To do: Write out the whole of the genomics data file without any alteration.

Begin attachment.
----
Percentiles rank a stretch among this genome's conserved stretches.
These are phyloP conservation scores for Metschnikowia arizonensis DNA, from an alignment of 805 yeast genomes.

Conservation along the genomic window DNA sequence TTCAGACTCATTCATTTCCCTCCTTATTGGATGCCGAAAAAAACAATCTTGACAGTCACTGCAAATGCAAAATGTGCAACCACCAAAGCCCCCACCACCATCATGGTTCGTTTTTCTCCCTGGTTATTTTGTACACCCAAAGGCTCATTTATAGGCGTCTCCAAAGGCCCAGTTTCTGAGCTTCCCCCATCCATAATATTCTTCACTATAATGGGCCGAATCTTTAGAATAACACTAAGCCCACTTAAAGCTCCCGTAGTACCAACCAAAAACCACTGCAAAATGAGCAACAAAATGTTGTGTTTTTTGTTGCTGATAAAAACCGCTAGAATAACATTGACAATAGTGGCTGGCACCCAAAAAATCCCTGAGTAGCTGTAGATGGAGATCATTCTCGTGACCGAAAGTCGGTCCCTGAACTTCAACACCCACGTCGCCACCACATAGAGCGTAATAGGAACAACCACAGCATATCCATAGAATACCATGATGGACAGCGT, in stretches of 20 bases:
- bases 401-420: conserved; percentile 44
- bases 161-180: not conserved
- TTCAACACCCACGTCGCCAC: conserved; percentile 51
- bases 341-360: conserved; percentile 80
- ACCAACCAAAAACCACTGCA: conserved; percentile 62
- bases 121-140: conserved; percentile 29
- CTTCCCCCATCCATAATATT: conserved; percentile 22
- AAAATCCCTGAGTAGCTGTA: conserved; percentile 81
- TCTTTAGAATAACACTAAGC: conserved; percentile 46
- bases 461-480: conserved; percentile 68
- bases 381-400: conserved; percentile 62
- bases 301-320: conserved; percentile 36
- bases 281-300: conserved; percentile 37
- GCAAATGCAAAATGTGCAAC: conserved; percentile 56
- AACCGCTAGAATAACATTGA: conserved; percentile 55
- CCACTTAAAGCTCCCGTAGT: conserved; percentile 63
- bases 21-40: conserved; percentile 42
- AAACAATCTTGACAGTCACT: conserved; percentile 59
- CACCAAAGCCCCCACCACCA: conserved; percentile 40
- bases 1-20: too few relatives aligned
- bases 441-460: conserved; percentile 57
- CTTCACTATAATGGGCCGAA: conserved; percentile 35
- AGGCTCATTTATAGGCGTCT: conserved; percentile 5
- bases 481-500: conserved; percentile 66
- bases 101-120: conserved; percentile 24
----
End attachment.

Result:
Percentiles rank a stretch among this genome's conserved stretches.
These are phyloP conservation scores for Metschnikowia arizonensis DNA, from an alignment of 805 yeast genomes.

Conservation along the genomic window DNA sequence TTCAGACTCATTCATTTCCCTCCTTATTGGATGCCGAAAAAAACAATCTTGACAGTCACTGCAAATGCAAAATGTGCAACCACCAAAGCCCCCACCACCATCATGGTTCGTTTTTCTCCCTGGTTATTTTGTACACCCAAAGGCTCATTTATAGGCGTCTCCAAAGGCCCAGTTTCTGAGCTTCCCCCATCCATAATATTCTTCACTATAATGGGCCGAATCTTTAGAATAACACTAAGCCCACTTAAAGCTCCCGTAGTACCAACCAAAAACCACTGCAAAATGAGCAACAAAATGTTGTGTTTTTTGTTGCTGATAAAAACCGCTAGAATAACATTGACAATAGTGGCTGGCACCCAAAAAATCCCTGAGTAGCTGTAGATGGAGATCATTCTCGTGACCGAAAGTCGGTCCCTGAACTTCAACACCCACGTCGCCACCACATAGAGCGTAATAGGAACAACCACAGCATATCCATAGAATACCATGATGGACAGCGT, in stretches of 20 bases:
- bases 401-420: conserved; percentile 44
- bases 161-180: not conserved
- TTCAACACCCACGTCGCCAC: conserved; percentile 51
- bases 341-360: conserved; percentile 80
- ACCAACCAAAAACCACTGCA: conserved; percentile 62
- bases 121-140: conserved; percentile 29
- CTTCCCCCATCCATAATATT: conserved; percentile 22
- AAAATCCCTGAGTAGCTGTA: conserved; percentile 81
- TCTTTAGAATAACACTAAGC: conserved; percentile 46
- bases 461-480: conserved; percentile 68
- bases 381-400: conserved; percentile 62
- bases 301-320: conserved; percentile 36
- bases 281-300: conserved; percentile 37
- GCAAATGCAAAATGTGCAAC: conserved; percentile 56
- AACCGCTAGAATAACATTGA: conserved; percentile 55
- CCACTTAAAGCTCCCGTAGT: conserved; percentile 63
- bases 21-40: conserved; percentile 42
- AAACAATCTTGACAGTCACT: conserved; percentile 59
- CACCAAAGCCCCCACCACCA: conserved; percentile 40
- bases 1-20: too few relatives aligned
- bases 441-460: conserved; percentile 57
- CTTCACTATAATGGGCCGAA: conserved; percentile 35
- AGGCTCATTTATAGGCGTCT: conserved; percentile 5
- bases 481-500: conserved; percentile 66
- bases 101-120: conserved; percentile 24